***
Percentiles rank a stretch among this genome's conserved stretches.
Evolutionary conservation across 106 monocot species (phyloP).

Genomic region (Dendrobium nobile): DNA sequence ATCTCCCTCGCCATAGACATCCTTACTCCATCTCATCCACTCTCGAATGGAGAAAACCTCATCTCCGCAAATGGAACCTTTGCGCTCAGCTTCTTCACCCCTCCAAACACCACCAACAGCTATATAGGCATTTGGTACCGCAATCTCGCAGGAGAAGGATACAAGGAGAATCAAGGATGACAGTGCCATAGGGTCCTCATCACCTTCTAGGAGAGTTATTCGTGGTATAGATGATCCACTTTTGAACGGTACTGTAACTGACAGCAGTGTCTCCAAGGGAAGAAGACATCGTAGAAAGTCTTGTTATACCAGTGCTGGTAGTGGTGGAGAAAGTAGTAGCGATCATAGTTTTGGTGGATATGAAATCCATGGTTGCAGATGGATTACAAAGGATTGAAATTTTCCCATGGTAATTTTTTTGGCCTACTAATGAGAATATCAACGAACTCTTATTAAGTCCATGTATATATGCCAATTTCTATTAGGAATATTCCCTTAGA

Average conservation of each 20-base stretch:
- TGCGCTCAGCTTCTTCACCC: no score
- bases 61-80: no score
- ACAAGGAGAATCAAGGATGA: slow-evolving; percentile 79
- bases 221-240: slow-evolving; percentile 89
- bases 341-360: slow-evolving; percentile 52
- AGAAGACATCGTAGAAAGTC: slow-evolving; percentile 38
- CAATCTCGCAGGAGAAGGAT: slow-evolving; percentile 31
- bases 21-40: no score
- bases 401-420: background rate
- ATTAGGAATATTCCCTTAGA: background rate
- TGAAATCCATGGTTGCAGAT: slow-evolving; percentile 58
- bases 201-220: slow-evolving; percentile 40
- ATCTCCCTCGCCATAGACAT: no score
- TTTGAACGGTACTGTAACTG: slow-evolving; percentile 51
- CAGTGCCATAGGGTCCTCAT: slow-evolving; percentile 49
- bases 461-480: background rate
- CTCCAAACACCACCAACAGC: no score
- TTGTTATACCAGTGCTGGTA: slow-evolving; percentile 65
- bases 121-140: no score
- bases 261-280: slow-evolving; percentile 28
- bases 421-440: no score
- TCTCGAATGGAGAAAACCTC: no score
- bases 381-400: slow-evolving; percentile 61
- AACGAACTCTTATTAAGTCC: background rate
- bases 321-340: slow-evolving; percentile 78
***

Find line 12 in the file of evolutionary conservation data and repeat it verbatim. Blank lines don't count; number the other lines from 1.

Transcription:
- bases 21-40: no score